The US, desperate for international boots on the ground, had trumpeted an agreement to welcome Turkish troops in Iraq. That agreement was torpedoed by the Iraqi Governing Council, which has flatly (and rightly) refused to allow any troops from any neighboring countries.
The Council's decision wasn't rooted in any powers granted by the US occupiers, but by sheer moral force. The understanding was clear -- you allow Turks into our country, and we will shoot at them.
Ever since that decision, the US has waged a war of words to undermine the Council.
Increasingly alarmed by the failure of Iraq's Governing Council to take decisive action, the Bush administration is developing possible alternatives to the council to ensure that the United States can turn over political power at the same time and pace that troops are withdrawn, according to senior U.S. officials here and in Baghdad.
The United States is deeply frustrated with its hand-picked council members because they have spent more time on their own political or economic interests than in planning for Iraq's political future, especially selecting a committee to write a new constitution, the officials added. "We're unhappy with all of them. They're not acting as a legislative or governing body, and we need to get moving," said a well-placed U.S. official who spoke on the condition of anonymity. "They just don't make decisions when they need to."
Oh boy. Were to even begin?
First of all -- it is the very nature of government officials to look out for their own political and economic interests. Heck, George Bush started this war in large part because of his own political (reelection) and economic (Halliburton) interests. For the US to now act dismayed that Iraqi politicians are being, well, political, is beyond bizarre.
But more importantly, why is this being leaked? To what purpose? To prove once and for all that the US is an occupying power, and to end all pretenses that Iraqis have a stake in their own country?
Does anyone realize the danger of saying things like this?
U.S. officials are still hoping that they can "stay the course, only faster," the well-placed U.S. official said. If the council exercised its responsibilities, Bremer would even be prepared to hand over greater authority "by the truckload," the senior official in Baghdad added.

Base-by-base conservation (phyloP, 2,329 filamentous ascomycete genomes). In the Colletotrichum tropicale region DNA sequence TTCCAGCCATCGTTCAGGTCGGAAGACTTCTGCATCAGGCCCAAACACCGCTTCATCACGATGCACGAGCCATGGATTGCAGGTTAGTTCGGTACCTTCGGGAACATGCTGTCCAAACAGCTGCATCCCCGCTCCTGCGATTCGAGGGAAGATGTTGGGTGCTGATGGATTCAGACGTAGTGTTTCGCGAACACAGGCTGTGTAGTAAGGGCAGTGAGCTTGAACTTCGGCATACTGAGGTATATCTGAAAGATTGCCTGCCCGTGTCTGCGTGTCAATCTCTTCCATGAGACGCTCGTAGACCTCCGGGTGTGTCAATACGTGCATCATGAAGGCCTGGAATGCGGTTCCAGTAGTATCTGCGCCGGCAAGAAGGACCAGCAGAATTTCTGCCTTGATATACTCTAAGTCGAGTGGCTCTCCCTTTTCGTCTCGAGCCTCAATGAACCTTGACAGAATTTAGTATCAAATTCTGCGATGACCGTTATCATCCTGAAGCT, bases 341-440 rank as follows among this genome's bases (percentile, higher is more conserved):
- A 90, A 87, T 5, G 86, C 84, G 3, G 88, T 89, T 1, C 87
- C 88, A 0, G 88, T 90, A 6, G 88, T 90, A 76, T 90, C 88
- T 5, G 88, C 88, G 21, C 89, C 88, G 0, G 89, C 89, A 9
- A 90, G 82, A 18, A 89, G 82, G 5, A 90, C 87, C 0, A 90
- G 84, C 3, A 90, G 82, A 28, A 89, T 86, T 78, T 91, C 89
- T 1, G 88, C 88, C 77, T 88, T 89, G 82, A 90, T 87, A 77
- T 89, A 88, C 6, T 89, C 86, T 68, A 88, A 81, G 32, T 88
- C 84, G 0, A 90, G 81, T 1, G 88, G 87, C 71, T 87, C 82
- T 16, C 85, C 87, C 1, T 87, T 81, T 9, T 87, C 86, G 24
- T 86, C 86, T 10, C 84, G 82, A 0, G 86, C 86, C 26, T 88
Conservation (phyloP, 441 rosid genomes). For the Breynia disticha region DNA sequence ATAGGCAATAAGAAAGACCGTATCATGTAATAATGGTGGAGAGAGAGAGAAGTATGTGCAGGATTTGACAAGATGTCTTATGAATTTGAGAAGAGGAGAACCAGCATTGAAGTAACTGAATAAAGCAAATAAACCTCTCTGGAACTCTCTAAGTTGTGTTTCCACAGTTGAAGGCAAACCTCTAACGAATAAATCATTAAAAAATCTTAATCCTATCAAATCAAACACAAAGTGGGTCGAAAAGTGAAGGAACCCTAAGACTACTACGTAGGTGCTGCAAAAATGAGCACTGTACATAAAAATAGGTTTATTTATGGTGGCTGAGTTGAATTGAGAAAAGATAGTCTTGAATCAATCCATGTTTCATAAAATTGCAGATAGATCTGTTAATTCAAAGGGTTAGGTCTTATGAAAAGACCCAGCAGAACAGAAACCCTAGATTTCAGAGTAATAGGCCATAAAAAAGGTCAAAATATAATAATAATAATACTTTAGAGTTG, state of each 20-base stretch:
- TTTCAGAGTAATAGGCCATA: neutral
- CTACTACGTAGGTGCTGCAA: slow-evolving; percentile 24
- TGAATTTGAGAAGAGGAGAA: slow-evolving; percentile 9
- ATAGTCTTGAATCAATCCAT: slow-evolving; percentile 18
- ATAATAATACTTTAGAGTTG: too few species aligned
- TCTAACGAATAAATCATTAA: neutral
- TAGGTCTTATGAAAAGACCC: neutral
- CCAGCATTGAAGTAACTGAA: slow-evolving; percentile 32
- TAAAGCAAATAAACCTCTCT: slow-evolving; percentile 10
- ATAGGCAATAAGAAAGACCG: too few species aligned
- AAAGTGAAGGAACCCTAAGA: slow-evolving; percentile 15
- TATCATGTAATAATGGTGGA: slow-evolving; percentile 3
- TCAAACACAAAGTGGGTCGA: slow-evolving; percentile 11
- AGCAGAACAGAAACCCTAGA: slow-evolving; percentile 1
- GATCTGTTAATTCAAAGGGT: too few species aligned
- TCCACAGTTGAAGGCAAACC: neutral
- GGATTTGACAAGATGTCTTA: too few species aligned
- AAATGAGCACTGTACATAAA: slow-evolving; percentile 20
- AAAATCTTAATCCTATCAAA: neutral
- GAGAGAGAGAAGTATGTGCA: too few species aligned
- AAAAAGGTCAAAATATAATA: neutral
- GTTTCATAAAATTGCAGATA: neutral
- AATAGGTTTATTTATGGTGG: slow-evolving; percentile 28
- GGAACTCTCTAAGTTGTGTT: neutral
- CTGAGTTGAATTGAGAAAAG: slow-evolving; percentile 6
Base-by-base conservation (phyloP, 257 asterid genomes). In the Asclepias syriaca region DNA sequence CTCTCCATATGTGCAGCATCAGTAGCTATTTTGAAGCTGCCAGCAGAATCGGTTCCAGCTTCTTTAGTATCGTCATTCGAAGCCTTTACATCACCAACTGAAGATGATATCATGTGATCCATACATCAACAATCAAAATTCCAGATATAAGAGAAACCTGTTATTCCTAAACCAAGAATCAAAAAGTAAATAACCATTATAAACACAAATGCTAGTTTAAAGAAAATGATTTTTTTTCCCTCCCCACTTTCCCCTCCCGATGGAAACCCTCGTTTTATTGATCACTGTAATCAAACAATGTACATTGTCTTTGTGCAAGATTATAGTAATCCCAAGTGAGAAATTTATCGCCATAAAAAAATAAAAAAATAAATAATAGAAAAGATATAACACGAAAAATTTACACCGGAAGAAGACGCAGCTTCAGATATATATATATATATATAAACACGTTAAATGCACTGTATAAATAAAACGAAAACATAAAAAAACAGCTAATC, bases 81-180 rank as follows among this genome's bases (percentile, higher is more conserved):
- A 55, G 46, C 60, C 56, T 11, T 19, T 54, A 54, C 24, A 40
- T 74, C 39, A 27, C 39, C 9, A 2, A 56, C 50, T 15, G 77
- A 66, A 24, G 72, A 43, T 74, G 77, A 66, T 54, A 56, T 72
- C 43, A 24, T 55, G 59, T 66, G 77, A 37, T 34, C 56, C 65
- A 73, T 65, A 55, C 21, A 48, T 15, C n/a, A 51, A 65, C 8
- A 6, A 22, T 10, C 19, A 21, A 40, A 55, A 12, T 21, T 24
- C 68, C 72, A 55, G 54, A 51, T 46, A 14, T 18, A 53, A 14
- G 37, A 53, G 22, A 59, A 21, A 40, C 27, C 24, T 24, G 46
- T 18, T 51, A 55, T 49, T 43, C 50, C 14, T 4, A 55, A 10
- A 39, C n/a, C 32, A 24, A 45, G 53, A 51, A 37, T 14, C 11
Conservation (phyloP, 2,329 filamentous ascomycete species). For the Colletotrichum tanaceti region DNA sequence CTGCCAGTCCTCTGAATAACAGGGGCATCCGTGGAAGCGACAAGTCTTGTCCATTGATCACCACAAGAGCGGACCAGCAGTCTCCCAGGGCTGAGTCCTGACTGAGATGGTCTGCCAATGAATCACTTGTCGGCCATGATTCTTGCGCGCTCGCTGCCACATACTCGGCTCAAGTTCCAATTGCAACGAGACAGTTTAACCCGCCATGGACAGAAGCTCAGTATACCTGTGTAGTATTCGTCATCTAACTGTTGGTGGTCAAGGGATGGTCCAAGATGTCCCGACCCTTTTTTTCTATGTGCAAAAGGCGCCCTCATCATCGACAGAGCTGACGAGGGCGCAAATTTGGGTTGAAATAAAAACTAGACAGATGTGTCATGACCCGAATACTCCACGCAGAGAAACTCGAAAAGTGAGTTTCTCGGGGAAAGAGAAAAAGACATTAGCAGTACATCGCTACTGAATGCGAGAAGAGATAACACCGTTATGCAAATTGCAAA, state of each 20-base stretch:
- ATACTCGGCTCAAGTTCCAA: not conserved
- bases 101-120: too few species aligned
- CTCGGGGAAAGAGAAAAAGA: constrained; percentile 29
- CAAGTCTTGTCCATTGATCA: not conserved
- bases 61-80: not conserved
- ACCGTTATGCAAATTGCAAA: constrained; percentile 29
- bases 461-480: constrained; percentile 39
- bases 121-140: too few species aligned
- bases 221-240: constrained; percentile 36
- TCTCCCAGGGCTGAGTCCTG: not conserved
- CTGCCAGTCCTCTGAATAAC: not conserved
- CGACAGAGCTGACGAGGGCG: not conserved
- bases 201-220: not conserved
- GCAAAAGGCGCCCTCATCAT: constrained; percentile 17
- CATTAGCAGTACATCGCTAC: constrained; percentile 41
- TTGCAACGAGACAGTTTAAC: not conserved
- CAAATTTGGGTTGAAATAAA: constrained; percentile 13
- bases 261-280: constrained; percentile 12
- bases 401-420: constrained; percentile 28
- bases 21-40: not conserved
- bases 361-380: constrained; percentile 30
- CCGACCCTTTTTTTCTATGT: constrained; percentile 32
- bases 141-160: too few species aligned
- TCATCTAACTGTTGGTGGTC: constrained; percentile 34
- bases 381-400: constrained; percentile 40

It is by the grace of the Shiite on the council that Iraq hasn't erupted into full-fledged rebellion. "Greater authority" isn't Bremer's to hand over. The Shiite's can take it any time they want. They have the bodies, they have the weaponry, and they have the intelligence (heck, the Shiites on the council likely know more about the CPA than the best-informed Sunni guerillas).
The Shiite have been patient for a variety of reasons. They know the US will have to cut and run eventually, so they are sitting back and waiting, letting others do their dirty work. And if Americans kill of at least some of their Sunni rivals, so much the better. But whatever magnanimity they've given the US depends in large part with their leadership role in the Governing Council. It is that position they hope to parlay into national control once the Americans cut and run -- hence the politicking that has Bremer and the US all in a huff.
Any threats against the Council can have serious repercussions. The Shiites don't have any love for us. They are not our allies. They are using us, in a way, to achieve control over Iraq, knowing we won't stick around forever. We are using the Council, as well, as a way to buy off potential rivals. So long as they believe they'll be in charge of a new Iraq, they have no reason to roil the waters.
But that delicate balance depends on maintaining the pretention that the Governing Council has power, and will be the transitional body to the eventual Iraqi government. We threaten to take that away, and we will get a national rebellion.